Music licensing in Malaysia is a critical consideration for business owners who use music in their establishments, such as restaurants, retail stores, gyms, or any other commercial spaces.
Music has the ability to increase customer loyalty as it immensely enhances the ambience and harmonises the themed décor, creating a welcoming atmosphere. Subsequently, customer satisfaction will indirectly grow as it provides a relaxing backdrop that encourages repeat business.
However, curating the perfect playlist for a business involves more than just selecting appealing tunes. Playing copyrighted music in public spaces in Malaysia is illegal, and noncompliance can lead to severe legal consequences.
Therefore, it is crucial for business owners to comprehend the nuances of music licensing in Malaysia and the proper steps to obtain it to ensure they operate within the bounds of the law.
What is Music Licensing?
Music licensing is a legal process that grants businesses the license and the authority to use copyrighted music in a public or commercial setting.
This involves securing permission from copyright owners to use their music in a way that is not covered by the standard purchase of a music track or album, which may include:
- Recording companies
The law governing music licenses in Malaysia is the Copyright Act 1987. The Act ensures that the creators of musical works are fairly compensated for the public performance of their creations. It also serves as a means for creative individuals to gain greater exposure and earn revenues for their music through their art and expertise.
As such, when a business wishes to enhance its atmosphere with music, it must first acquire the proper licenses.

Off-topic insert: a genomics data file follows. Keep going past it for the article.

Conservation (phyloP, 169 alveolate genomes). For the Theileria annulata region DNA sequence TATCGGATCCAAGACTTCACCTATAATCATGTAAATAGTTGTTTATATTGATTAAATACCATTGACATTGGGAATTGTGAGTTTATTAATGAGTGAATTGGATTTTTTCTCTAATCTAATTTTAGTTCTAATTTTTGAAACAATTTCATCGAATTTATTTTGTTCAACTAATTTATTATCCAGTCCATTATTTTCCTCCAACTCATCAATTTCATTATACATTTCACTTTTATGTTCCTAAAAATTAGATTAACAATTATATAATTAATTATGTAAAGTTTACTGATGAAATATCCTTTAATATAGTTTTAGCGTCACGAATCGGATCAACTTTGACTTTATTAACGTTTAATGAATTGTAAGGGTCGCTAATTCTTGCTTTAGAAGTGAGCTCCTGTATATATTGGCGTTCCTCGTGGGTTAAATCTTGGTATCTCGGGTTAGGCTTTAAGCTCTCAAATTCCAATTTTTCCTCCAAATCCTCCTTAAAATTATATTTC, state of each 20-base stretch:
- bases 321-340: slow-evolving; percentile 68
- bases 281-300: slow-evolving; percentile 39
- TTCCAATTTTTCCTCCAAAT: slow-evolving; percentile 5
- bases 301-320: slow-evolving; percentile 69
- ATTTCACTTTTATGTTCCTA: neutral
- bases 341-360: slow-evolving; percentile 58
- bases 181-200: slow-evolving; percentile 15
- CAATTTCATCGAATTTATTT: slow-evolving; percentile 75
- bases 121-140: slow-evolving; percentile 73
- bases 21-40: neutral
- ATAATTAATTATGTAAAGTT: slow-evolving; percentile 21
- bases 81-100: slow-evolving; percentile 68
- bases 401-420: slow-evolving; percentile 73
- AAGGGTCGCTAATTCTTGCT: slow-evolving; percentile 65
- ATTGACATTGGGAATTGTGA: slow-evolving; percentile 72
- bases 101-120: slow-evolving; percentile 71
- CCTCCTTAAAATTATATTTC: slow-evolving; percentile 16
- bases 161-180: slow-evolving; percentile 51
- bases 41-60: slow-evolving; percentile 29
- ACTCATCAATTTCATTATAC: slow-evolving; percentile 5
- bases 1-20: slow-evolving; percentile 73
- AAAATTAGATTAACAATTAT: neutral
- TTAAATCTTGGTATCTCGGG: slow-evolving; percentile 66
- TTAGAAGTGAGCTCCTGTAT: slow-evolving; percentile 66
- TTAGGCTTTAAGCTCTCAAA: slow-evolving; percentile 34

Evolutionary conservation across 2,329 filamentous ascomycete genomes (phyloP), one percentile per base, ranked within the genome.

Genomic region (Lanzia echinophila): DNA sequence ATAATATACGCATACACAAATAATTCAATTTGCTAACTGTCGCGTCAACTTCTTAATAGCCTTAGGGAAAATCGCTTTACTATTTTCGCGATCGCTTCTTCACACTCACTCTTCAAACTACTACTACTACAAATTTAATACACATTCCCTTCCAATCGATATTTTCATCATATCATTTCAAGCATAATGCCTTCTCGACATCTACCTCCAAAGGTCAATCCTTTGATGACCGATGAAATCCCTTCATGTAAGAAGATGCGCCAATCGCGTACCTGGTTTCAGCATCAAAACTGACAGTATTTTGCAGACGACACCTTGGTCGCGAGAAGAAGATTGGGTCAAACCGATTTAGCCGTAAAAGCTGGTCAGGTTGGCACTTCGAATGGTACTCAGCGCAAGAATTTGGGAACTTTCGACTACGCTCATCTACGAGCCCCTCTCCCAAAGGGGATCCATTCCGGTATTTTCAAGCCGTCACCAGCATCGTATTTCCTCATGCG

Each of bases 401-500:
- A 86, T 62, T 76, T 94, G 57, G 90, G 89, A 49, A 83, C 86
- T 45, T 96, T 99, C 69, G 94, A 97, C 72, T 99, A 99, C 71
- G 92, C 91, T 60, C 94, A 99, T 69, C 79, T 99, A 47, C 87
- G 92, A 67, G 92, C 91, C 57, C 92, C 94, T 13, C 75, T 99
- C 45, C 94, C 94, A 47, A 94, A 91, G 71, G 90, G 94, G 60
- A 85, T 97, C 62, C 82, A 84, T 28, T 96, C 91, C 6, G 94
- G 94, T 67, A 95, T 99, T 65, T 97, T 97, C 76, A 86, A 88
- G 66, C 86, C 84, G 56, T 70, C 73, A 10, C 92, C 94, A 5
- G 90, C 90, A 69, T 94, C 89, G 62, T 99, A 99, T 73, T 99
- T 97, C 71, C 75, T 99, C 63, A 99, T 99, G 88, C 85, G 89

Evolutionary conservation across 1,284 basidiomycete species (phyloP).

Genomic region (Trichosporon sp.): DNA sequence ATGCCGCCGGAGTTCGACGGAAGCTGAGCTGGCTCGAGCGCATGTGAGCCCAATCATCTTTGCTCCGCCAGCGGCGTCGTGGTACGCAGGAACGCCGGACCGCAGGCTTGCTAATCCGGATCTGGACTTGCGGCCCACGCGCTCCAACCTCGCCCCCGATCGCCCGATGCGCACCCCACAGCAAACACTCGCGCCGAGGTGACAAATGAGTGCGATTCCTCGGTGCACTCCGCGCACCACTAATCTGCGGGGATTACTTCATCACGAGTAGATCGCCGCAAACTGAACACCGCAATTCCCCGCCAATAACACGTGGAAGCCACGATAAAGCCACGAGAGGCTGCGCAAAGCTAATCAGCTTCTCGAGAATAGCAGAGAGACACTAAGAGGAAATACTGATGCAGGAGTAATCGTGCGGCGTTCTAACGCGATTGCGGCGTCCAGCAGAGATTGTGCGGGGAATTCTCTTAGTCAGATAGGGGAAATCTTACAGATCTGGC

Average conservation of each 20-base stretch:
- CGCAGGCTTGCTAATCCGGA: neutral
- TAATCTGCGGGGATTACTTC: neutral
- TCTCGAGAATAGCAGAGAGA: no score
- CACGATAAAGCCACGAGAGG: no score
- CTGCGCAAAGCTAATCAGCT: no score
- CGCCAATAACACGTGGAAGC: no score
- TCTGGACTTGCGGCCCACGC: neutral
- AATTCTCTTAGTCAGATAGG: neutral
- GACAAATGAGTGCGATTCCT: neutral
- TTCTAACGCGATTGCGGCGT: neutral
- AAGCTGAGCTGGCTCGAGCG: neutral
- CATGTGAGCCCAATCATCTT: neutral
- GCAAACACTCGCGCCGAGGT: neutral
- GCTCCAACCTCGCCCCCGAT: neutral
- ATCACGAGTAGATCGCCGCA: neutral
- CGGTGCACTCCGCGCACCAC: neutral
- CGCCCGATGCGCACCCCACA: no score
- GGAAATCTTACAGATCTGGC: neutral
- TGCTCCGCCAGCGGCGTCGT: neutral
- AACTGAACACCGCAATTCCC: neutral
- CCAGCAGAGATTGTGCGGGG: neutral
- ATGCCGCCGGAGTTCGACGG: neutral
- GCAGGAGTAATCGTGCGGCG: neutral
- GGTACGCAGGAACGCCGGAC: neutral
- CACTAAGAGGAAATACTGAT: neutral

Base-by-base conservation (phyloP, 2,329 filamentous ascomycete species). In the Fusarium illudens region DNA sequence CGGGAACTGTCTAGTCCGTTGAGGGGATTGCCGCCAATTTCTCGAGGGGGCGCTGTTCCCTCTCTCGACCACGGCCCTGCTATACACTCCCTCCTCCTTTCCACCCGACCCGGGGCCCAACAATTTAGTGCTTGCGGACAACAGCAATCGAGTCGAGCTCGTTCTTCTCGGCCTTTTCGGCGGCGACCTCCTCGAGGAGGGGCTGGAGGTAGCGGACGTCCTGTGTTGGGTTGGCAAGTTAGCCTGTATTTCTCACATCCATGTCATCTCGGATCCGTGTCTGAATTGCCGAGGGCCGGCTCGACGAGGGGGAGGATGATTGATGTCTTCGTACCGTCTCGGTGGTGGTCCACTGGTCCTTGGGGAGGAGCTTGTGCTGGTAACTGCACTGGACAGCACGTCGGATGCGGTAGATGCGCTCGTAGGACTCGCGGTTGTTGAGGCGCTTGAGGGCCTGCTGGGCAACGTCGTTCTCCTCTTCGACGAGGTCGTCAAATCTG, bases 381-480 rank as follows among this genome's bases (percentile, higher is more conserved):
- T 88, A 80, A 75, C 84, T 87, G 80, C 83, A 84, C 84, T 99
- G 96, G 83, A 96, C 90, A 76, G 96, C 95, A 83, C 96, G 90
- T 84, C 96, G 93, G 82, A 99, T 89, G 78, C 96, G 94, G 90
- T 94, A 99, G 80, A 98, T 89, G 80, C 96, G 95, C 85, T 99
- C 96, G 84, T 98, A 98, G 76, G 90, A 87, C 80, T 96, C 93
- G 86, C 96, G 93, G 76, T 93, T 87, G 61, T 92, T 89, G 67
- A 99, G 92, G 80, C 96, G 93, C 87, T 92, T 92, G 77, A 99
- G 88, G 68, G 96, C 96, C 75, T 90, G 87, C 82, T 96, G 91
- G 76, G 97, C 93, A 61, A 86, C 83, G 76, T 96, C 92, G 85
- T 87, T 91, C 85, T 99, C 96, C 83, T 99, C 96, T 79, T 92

Key Steps in Navigating Music Licensing in Malaysia for Business Owners
This licensing process in Malaysia involves several key steps and considerations. A business owner must determine which types of licenses apply to their specific use case. They must also identify which performing rights organisation to approach in order to secure these licenses based on the music usage and its objectives, such as:
- Public Performers Malaysia (PPM),
- Recording Performers Malaysia Sdn Bhd (RPM)
- Music Authors Copyright Protection (MACP)
The appropriate licensing not only ensures legal compliance but also supports the artists and the music industry as a whole. Without these measures in place, businesses may face legal action, leading to fines or other penalties, as utilising unauthorised copyrighted works is an offence under the Act.
They can also suffer a significant negative impact on their reputation and trustworthiness because people will perceive them as lacking integrity in intellectual property rights. Thus, understanding and adhering to music licensing requirements is essential for both the ethical and legal operation of businesses in Malaysia.
Types of Music Licencing In Malaysia
In Malaysia, business owners must be aware of several key types of music licensing to ensure they operate within the legal framework of intellectual property rights.
Additionally, understanding these licenses is crucial to using music legally and ethically in a business setting.
1. Public Performance License
Businesses must have this license whenever they play or perform music in public. In Malaysia, if you are broadcasting or playing music live in a place that goes beyond a strictly personal, non-commercial atmosphere, you are required to obtain a Public Performance License.